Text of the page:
The red-hot love affair between the Boston Globe and UP Academy has officially hit the skids.
It’s time now for another installment of EduShyster’s favorite telenovela: “Nos Encanta Los Escuelos Charteros.” This long-running series features the Boston Globe in the role of love-besotted suitor, intent on showing its love for local charter schools through cartas de amor, otherwise known as news articles. When we last tuned in, the Globe’s mad luv for local miracle school UP Academy, appeared to have hit a rough patch. EduShyster can now officially confirm that the Globe and UP Academy are done, splitsville, broken up.
By Nancy L. Bloom
Boston Globe columnist Scot Lehigh is right about one thing. His ideas about education really do make me uncomfortable—and it’s not just because I’m a staunch supporter of teacher unions. His recent assertion that Massachusetts should lift the cap on charter schools in order to save the children who live in poor, urban (that means black) neighborhoods by providing longer school days and years is simply faulty. Continue reading
As regular Boston Globe readers know (and there are still a handful of you out there…),G has MAD luv 4 our local laboratories of innovation and excellence, and none more so than a certain UP Academy. Since UP began its steady UPward trajectory in the spring of 2011, the Globe has devoted untold column inches to singing her praises, including this doozy of a love letter from EduShyster fave Lawrence Harmon: Continue reading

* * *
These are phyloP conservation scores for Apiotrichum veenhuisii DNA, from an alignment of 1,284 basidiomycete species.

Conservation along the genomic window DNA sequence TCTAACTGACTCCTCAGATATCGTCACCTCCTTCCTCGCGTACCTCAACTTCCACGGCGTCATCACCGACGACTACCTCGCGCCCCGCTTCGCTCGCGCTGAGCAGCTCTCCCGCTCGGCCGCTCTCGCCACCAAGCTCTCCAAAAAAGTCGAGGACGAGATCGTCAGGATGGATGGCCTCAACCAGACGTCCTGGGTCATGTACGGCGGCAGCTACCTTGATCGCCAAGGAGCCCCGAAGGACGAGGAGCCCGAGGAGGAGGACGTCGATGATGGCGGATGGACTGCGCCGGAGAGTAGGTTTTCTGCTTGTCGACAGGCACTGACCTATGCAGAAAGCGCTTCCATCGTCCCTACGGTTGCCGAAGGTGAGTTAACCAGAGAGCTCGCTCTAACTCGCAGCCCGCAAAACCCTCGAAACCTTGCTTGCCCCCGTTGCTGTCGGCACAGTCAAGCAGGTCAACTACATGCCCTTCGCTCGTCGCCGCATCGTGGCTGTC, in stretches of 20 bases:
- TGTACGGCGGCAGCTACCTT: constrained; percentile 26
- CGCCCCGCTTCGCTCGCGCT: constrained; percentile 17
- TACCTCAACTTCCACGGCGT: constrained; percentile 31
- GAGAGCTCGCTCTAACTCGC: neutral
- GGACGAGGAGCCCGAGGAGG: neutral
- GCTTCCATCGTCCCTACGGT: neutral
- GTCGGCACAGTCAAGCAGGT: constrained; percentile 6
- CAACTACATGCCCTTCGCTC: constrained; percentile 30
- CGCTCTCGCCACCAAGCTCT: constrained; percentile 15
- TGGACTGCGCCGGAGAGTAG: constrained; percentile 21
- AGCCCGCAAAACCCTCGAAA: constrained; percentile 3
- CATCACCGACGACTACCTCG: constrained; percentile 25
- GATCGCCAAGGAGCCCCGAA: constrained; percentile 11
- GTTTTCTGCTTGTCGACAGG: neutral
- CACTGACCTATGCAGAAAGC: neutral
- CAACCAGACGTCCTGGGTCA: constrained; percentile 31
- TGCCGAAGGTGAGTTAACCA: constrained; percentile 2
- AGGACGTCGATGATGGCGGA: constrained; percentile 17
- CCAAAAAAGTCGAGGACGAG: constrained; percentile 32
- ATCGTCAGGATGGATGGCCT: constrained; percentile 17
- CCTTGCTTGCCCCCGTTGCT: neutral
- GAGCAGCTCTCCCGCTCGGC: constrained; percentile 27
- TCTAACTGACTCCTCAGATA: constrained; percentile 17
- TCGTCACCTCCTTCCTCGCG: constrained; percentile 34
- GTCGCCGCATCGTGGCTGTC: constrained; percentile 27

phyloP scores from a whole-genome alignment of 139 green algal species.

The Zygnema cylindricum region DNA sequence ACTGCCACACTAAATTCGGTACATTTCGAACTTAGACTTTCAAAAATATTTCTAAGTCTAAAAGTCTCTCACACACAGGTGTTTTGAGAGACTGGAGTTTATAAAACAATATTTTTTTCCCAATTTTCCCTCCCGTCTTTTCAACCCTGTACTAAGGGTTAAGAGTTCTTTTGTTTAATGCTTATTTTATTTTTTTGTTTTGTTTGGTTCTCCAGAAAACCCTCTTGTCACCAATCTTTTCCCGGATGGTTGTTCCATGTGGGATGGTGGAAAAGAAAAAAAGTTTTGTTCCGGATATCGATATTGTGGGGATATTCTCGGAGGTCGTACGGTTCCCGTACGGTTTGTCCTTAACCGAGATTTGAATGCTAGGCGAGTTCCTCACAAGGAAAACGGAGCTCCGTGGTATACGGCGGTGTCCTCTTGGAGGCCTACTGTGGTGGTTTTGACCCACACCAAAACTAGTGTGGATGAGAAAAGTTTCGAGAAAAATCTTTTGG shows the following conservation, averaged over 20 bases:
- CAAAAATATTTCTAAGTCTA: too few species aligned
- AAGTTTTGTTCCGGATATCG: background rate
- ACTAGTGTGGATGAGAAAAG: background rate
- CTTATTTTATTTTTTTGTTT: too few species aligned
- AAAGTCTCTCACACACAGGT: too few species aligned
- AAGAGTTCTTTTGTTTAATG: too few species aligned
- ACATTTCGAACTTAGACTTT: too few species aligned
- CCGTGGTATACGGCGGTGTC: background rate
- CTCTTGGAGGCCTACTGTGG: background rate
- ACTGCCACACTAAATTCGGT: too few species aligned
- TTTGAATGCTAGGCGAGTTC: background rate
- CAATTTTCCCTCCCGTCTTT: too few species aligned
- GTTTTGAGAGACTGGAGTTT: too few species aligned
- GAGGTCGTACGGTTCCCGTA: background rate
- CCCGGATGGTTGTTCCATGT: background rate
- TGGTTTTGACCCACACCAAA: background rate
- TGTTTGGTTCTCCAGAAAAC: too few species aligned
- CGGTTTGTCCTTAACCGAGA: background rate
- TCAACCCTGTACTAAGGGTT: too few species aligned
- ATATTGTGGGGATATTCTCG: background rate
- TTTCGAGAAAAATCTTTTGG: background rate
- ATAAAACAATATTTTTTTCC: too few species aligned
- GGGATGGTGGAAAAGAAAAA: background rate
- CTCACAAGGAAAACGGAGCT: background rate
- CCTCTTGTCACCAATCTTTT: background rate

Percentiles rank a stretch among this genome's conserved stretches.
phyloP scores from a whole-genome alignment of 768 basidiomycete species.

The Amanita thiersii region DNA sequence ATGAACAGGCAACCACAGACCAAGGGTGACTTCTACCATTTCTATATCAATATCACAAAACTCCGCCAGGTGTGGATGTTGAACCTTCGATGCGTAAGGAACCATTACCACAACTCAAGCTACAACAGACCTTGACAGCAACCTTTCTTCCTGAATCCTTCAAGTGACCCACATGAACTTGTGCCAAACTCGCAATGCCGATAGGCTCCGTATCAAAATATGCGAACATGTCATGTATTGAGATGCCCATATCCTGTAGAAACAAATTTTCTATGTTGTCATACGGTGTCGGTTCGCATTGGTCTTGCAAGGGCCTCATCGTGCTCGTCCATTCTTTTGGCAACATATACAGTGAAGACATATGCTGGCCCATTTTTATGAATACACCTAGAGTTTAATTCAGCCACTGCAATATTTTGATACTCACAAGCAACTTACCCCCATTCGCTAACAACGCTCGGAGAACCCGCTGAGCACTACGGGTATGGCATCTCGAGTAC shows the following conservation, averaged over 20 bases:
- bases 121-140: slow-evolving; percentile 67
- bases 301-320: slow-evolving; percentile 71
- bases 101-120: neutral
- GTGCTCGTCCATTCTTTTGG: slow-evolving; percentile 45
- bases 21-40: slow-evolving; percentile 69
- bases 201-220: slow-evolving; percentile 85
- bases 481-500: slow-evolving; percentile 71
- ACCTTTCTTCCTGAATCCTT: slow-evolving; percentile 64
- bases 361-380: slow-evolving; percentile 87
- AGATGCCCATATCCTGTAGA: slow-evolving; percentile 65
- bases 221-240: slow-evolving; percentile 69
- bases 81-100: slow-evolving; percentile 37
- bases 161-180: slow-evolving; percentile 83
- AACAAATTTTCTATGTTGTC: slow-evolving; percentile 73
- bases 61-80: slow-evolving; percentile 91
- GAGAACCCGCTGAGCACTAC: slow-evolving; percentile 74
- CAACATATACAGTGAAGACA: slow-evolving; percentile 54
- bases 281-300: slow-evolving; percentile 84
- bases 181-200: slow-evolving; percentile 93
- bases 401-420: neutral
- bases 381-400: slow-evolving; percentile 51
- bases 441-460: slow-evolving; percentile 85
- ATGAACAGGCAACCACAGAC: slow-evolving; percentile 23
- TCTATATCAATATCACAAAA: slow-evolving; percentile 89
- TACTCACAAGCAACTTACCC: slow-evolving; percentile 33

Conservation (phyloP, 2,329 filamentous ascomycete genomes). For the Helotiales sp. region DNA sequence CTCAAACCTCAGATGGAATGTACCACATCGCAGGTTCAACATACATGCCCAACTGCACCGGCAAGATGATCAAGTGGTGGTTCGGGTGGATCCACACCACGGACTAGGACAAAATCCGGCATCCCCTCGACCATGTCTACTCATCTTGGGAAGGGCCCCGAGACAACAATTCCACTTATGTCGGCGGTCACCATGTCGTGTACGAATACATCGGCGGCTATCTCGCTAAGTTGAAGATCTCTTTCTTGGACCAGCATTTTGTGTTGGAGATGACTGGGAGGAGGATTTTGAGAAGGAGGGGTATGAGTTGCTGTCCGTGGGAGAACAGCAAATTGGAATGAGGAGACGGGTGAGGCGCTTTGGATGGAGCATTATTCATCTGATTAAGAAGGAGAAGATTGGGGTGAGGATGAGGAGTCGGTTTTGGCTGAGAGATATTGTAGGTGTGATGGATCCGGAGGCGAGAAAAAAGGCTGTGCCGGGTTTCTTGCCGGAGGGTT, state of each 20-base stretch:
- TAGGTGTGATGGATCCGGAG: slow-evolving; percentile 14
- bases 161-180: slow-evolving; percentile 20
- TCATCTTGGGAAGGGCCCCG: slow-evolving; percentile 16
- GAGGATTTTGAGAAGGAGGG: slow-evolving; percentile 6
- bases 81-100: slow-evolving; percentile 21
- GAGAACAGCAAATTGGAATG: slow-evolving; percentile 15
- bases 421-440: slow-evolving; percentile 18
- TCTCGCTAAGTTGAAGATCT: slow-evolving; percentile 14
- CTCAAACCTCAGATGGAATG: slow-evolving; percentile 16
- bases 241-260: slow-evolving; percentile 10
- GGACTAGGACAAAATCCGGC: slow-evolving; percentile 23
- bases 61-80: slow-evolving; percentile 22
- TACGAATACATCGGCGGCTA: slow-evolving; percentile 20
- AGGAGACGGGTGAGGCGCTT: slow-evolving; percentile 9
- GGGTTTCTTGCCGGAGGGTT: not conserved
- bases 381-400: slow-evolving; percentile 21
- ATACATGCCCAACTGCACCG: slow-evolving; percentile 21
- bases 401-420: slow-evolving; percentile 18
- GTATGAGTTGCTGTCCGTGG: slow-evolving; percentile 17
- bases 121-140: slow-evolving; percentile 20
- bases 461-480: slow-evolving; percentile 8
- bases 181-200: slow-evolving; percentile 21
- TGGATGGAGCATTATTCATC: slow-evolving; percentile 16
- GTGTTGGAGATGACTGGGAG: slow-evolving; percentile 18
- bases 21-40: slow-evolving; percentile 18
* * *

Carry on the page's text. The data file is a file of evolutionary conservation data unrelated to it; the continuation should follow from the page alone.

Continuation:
Say you’re the Boston Globe and you’ve spent the better part of the last decade railing against the city’s overpaid teachers and their 9,000 25,000 page union contract. Backed by a mini-squadron of corporate shills, your warnings against the state of the city’s public schools have grown increasingly shrill. Now say some really good news arrives in the form of national test scores showing that Boston students have made jaw-dropping gains in math and reading since 2003. What do you do? You give this great news story the real estate it deserves bury it.
Here’s a little context. Boston is one of 21 public school districts across the country that volunteer to take something called the National Assessment of Educational Progress or NAEP test (If you’re a Diane Ravitch fanatic you’re starting to feel tingly about now.) So how well did Boston students do? Between 2003 and 2011, 4th and 8th graders in the Boston Public Schools posted gains that were three times larger than improvements nationwide and about two times greater than gains in the average city. Same again in reading. But here’s the truly jaw dropping part: the math gains in Boston were among the largest seen by any jurisdiction, state or local, in NAEP’s 30-year history. Continue reading